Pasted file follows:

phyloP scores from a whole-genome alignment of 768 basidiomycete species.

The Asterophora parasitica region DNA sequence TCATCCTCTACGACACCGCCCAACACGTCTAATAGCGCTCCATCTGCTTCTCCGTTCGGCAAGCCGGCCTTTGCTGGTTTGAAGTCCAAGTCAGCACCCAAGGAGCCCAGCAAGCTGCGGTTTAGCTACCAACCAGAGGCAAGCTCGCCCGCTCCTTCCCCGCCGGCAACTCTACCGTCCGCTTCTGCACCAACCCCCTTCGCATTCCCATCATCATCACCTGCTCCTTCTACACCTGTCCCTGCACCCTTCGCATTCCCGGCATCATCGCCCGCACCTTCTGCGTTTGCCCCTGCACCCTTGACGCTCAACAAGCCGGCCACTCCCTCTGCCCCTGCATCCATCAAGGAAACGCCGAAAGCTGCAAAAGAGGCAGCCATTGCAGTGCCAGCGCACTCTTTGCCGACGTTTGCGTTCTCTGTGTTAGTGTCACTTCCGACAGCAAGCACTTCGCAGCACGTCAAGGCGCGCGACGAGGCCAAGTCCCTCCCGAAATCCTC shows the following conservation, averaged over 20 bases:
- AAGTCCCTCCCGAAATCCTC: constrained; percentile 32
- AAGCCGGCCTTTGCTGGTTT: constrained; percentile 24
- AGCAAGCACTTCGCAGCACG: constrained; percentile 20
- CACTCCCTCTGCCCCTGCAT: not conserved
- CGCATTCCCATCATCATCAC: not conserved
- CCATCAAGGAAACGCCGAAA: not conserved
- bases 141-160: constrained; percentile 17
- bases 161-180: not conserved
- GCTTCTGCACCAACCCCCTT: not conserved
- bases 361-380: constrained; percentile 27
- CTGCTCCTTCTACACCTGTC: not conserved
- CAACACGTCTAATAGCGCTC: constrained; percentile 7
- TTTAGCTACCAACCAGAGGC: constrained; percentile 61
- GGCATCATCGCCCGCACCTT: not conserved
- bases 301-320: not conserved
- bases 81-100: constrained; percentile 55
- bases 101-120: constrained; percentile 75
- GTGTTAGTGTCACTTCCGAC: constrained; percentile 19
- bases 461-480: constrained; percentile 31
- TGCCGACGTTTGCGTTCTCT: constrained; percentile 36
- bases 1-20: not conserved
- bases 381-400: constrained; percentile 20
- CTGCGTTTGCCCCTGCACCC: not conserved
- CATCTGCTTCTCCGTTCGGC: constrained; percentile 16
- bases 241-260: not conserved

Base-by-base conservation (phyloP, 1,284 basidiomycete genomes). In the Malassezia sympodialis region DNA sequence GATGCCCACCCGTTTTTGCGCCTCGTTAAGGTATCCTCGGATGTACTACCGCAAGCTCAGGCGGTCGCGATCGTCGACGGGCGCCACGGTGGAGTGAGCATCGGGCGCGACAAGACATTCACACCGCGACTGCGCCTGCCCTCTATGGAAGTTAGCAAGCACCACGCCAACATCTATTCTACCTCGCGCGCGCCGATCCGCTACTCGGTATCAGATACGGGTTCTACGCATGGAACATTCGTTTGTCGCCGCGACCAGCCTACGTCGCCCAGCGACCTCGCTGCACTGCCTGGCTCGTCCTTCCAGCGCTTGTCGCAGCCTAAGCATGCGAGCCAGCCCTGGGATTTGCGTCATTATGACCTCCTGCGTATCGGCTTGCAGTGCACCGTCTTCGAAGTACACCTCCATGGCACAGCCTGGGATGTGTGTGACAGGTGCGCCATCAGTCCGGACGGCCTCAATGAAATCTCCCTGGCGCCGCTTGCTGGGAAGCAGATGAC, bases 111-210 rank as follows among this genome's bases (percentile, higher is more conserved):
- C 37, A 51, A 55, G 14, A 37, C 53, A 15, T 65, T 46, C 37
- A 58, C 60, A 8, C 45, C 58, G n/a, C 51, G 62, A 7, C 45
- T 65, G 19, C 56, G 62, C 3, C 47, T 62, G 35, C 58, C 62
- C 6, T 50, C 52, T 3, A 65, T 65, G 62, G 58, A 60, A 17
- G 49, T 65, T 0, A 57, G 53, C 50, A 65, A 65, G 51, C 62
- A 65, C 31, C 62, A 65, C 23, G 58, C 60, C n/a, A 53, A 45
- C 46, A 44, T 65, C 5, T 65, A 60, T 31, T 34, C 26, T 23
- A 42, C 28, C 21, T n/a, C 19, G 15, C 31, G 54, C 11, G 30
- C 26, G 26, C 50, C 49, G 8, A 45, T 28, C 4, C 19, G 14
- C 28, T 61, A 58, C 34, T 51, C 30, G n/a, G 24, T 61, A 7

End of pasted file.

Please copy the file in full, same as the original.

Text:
phyloP scores from a whole-genome alignment of 768 basidiomycete species.

The Asterophora parasitica region DNA sequence TCATCCTCTACGACACCGCCCAACACGTCTAATAGCGCTCCATCTGCTTCTCCGTTCGGCAAGCCGGCCTTTGCTGGTTTGAAGTCCAAGTCAGCACCCAAGGAGCCCAGCAAGCTGCGGTTTAGCTACCAACCAGAGGCAAGCTCGCCCGCTCCTTCCCCGCCGGCAACTCTACCGTCCGCTTCTGCACCAACCCCCTTCGCATTCCCATCATCATCACCTGCTCCTTCTACACCTGTCCCTGCACCCTTCGCATTCCCGGCATCATCGCCCGCACCTTCTGCGTTTGCCCCTGCACCCTTGACGCTCAACAAGCCGGCCACTCCCTCTGCCCCTGCATCCATCAAGGAAACGCCGAAAGCTGCAAAAGAGGCAGCCATTGCAGTGCCAGCGCACTCTTTGCCGACGTTTGCGTTCTCTGTGTTAGTGTCACTTCCGACAGCAAGCACTTCGCAGCACGTCAAGGCGCGCGACGAGGCCAAGTCCCTCCCGAAATCCTC shows the following conservation, averaged over 20 bases:
- AAGTCCCTCCCGAAATCCTC: constrained; percentile 32
- AAGCCGGCCTTTGCTGGTTT: constrained; percentile 24
- AGCAAGCACTTCGCAGCACG: constrained; percentile 20
- CACTCCCTCTGCCCCTGCAT: not conserved
- CGCATTCCCATCATCATCAC: not conserved
- CCATCAAGGAAACGCCGAAA: not conserved
- bases 141-160: constrained; percentile 17
- bases 161-180: not conserved
- GCTTCTGCACCAACCCCCTT: not conserved
- bases 361-380: constrained; percentile 27
- CTGCTCCTTCTACACCTGTC: not conserved
- CAACACGTCTAATAGCGCTC: constrained; percentile 7
- TTTAGCTACCAACCAGAGGC: constrained; percentile 61
- GGCATCATCGCCCGCACCTT: not conserved
- bases 301-320: not conserved
- bases 81-100: constrained; percentile 55
- bases 101-120: constrained; percentile 75
- GTGTTAGTGTCACTTCCGAC: constrained; percentile 19
- bases 461-480: constrained; percentile 31
- TGCCGACGTTTGCGTTCTCT: constrained; percentile 36
- bases 1-20: not conserved
- bases 381-400: constrained; percentile 20
- CTGCGTTTGCCCCTGCACCC: not conserved
- CATCTGCTTCTCCGTTCGGC: constrained; percentile 16
- bases 241-260: not conserved

Base-by-base conservation (phyloP, 1,284 basidiomycete genomes). In the Malassezia sympodialis region DNA sequence GATGCCCACCCGTTTTTGCGCCTCGTTAAGGTATCCTCGGATGTACTACCGCAAGCTCAGGCGGTCGCGATCGTCGACGGGCGCCACGGTGGAGTGAGCATCGGGCGCGACAAGACATTCACACCGCGACTGCGCCTGCCCTCTATGGAAGTTAGCAAGCACCACGCCAACATCTATTCTACCTCGCGCGCGCCGATCCGCTACTCGGTATCAGATACGGGTTCTACGCATGGAACATTCGTTTGTCGCCGCGACCAGCCTACGTCGCCCAGCGACCTCGCTGCACTGCCTGGCTCGTCCTTCCAGCGCTTGTCGCAGCCTAAGCATGCGAGCCAGCCCTGGGATTTGCGTCATTATGACCTCCTGCGTATCGGCTTGCAGTGCACCGTCTTCGAAGTACACCTCCATGGCACAGCCTGGGATGTGTGTGACAGGTGCGCCATCAGTCCGGACGGCCTCAATGAAATCTCCCTGGCGCCGCTTGCTGGGAAGCAGATGAC, bases 111-210 rank as follows among this genome's bases (percentile, higher is more conserved):
- C 37, A 51, A 55, G 14, A 37, C 53, A 15, T 65, T 46, C 37
- A 58, C 60, A 8, C 45, C 58, G n/a, C 51, G 62, A 7, C 45
- T 65, G 19, C 56, G 62, C 3, C 47, T 62, G 35, C 58, C 62
- C 6, T 50, C 52, T 3, A 65, T 65, G 62, G 58, A 60, A 17
- G 49, T 65, T 0, A 57, G 53, C 50, A 65, A 65, G 51, C 62
- A 65, C 31, C 62, A 65, C 23, G 58, C 60, C n/a, A 53, A 45
- C 46, A 44, T 65, C 5, T 65, A 60, T 31, T 34, C 26, T 23
- A 42, C 28, C 21, T n/a, C 19, G 15, C 31, G 54, C 11, G 30
- C 26, G 26, C 50, C 49, G 8, A 45, T 28, C 4, C 19, G 14
- C 28, T 61, A 58, C 34, T 51, C 30, G n/a, G 24, T 61, A 7